If it was a civil society group or an opposition party that declared that only 28 pupils were enrolled for Common Entrance Examination in Zamfara, we would have screamed ‘bad belle.’ Politicians would have waxed another album about detractors and enemies of progress.
Even I would have gasped in disbelief, but it was a statement from someone who should know and has no reason to be an ‘enemy of progress.’
It was the Minister of Education, Adamu Adamu, who let the shameful cat out of the bag: only 28 candidates from Zamfara State registered for the 2018 National Common Entrance Examination. An entire state with 14 local governments, 14 local chairmen, scores of councilors and dozens of commissioners could round up only 28 pupils to attempt to move from primary school to unity schools across the country. So, where were all the other pupils gonna go, private secondary schools? Or were they just gonna graduate and dance home with primary school leaving certificates and that’s it?
As at 2009, Zamfara had 1,408 public primary schools, a 7.62% improvement on the 1,058 the state had in 2005. Let us assume not a single growth had happened since 2009, one pupil per school would have produced 1,408 pupils for the Common Entrance exam, right? So, what happened? What is going on in Zamfara? Have children stopped going to primary school or all the families have embarked on mass or corporate family planning? Were the schools closed down or the teachers sacked? Does Zamfara have a Commissioner for Education? There are dozens of other questions I’d rather not ask here.
Twenty-eight pupils are more than you should have in a classroom in a public primary school. At least in my time we were more.
But before you conclude that this is about taking Zamfara to the cleaners, stop right there. Zamfara government and people are already stewing in the shame and embarrassment of the Minister’s disclosure. I won’t rub salt into their wound. I’m more interested in how I think Zamfara got to be the laughing stock statistics on national education index. And the people have been voting every four years, like the rest of us too. That brings us right back to the power of your PVC again.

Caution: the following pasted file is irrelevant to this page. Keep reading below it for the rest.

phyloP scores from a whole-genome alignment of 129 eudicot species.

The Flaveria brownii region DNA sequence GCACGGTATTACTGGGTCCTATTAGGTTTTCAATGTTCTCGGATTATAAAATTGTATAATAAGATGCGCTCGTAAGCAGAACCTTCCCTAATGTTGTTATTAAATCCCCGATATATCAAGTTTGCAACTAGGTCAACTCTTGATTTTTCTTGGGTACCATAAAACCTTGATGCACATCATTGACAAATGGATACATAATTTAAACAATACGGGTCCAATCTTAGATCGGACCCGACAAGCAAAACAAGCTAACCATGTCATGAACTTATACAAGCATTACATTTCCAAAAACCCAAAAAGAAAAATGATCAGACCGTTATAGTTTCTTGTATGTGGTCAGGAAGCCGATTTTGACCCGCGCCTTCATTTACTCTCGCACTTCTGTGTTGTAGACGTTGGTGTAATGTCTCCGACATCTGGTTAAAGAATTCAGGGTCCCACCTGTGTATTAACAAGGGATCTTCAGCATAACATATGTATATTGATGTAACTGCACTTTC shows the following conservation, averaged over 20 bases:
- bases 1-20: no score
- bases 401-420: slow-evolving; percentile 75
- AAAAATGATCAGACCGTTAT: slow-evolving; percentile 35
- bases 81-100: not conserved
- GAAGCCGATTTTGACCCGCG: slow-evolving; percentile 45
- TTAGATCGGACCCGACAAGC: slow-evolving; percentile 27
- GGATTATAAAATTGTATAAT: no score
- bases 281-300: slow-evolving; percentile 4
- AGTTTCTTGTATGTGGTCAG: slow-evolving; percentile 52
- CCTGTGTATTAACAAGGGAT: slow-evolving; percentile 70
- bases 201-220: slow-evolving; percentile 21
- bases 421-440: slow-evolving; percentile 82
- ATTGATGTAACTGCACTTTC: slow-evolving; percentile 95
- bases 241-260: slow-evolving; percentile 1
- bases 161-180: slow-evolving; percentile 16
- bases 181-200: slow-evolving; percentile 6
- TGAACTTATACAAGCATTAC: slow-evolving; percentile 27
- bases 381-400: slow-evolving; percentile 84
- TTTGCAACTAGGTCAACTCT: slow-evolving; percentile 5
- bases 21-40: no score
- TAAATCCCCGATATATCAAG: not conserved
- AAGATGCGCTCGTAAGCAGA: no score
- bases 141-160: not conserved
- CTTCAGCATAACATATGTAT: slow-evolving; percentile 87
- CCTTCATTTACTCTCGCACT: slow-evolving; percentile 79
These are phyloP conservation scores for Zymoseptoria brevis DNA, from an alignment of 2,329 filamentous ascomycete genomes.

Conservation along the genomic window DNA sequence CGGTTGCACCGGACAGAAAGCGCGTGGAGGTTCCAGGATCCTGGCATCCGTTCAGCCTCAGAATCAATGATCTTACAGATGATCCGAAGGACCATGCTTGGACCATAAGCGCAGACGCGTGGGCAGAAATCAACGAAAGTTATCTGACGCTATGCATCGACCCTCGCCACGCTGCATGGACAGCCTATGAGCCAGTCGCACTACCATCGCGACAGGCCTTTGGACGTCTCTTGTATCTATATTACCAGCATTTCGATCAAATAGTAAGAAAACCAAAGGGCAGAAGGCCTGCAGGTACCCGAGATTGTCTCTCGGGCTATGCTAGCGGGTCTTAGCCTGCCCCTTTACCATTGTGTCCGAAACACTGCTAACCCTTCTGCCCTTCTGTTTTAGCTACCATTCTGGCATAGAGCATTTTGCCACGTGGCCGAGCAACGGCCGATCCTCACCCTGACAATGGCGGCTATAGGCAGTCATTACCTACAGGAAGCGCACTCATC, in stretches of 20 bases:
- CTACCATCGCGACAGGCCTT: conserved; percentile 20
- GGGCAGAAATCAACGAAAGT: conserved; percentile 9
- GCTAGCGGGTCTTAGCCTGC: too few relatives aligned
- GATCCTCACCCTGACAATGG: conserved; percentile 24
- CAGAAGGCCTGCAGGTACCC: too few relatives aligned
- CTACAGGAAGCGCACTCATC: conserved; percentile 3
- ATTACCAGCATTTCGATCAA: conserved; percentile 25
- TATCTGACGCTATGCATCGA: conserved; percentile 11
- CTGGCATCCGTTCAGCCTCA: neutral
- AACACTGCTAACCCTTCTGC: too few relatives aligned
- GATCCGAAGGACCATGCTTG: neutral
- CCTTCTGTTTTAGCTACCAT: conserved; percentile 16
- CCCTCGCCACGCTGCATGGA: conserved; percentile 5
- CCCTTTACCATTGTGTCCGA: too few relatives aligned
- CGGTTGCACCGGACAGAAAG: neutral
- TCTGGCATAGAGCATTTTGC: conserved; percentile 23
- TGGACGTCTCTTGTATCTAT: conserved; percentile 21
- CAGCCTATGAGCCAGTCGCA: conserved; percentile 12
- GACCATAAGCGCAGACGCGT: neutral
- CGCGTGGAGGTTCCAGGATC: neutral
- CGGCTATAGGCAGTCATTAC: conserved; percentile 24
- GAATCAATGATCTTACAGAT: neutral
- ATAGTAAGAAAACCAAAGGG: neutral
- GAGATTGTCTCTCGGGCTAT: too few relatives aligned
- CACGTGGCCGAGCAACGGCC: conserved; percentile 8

Who have you been voting for all these years? Are you proud of where you are, where Nigeria is?
There are politicians who have been in our political space since 1999 and they want to be there forever. Wanting to be in political office until you are old and bent is not in itself a sin or a crime as long as the voter is better for it. If your representative, governor or whoever, has served you well, by all means, keep using him. But if you have grown thinner and he fatter, then you need to kick his fat backside to the curb. I mean, actively kick him to the curb. Not by sounding off on television talk-shows or on social media platforms. Yes, we, you and I, need to get involved, reposition ourselves so we can reposition our nation.
It’s not fair the kind of Nigeria we seem to be set to bequeath to the next generation; a nation where education is neither quantitative and qualitative, a nation where 30-year-old able-bodied young people are still being fed, housed and clothed by their parents, a nation where 5,000 kilowatts of electricity is considered an achievement. The Nigeria our children will inherit is that one where they wished they’d never been born and one where they try to ensure their children are not born in.
Should we just throw our hands up and let everything slide into the drain? There are two choices we have; resist and endure. We can either lie back and endure the unending rape or use our last breath to fight the rapist and, preferably, castrate him. We cannot continue to be this 57-year-old-man who has to be constantly told to have a proper bath. We cannot remain with leaders who think our economy is just fine because it has oil. What oil, this dying commodity? Electric cars are already here and they don’t need our oil. When everybody starts driving electric Toyota, Kia, Hyundai, Nissan and Mercedes Benz, what will happen to our precious oil then? Even the militants and oil thieves should start learning new trades because that line of business is folding fast.